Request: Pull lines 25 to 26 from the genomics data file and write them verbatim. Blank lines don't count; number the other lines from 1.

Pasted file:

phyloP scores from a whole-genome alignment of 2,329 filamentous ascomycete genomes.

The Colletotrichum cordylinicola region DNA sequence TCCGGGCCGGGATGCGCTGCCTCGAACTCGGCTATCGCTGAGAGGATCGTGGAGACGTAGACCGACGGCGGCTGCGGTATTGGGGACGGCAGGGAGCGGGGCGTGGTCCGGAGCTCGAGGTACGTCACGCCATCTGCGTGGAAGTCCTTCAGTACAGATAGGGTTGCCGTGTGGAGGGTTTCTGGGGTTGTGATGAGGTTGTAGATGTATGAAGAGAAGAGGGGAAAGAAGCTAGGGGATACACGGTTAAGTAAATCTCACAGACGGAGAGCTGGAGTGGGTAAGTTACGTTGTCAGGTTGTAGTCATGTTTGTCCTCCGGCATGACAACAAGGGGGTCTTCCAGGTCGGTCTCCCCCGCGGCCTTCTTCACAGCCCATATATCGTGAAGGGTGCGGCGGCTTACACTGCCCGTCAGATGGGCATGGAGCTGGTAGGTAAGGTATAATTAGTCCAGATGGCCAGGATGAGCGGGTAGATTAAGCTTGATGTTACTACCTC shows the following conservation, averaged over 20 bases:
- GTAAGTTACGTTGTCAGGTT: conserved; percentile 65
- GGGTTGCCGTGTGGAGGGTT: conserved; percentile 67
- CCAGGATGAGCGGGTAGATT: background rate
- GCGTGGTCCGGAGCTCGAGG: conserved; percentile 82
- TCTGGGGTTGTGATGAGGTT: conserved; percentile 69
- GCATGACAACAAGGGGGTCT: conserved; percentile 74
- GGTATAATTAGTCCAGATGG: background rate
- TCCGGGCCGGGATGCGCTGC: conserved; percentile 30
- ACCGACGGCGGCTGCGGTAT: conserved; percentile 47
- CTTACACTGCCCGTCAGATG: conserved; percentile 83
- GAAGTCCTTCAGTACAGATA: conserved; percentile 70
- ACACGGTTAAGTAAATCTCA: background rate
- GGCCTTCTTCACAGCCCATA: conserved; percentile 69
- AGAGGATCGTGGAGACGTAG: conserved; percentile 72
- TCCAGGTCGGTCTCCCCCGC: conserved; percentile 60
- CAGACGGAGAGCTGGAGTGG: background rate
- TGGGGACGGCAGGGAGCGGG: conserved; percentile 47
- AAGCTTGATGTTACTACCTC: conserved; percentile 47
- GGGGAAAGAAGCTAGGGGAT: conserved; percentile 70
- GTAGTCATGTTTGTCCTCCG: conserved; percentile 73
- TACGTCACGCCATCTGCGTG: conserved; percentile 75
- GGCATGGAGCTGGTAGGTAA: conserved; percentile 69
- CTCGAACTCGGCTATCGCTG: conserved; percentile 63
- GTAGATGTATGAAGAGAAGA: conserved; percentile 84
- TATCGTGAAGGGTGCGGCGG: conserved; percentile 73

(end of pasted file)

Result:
- CTCGAACTCGGCTATCGCTG: conserved; percentile 63
- GTAGATGTATGAAGAGAAGA: conserved; percentile 84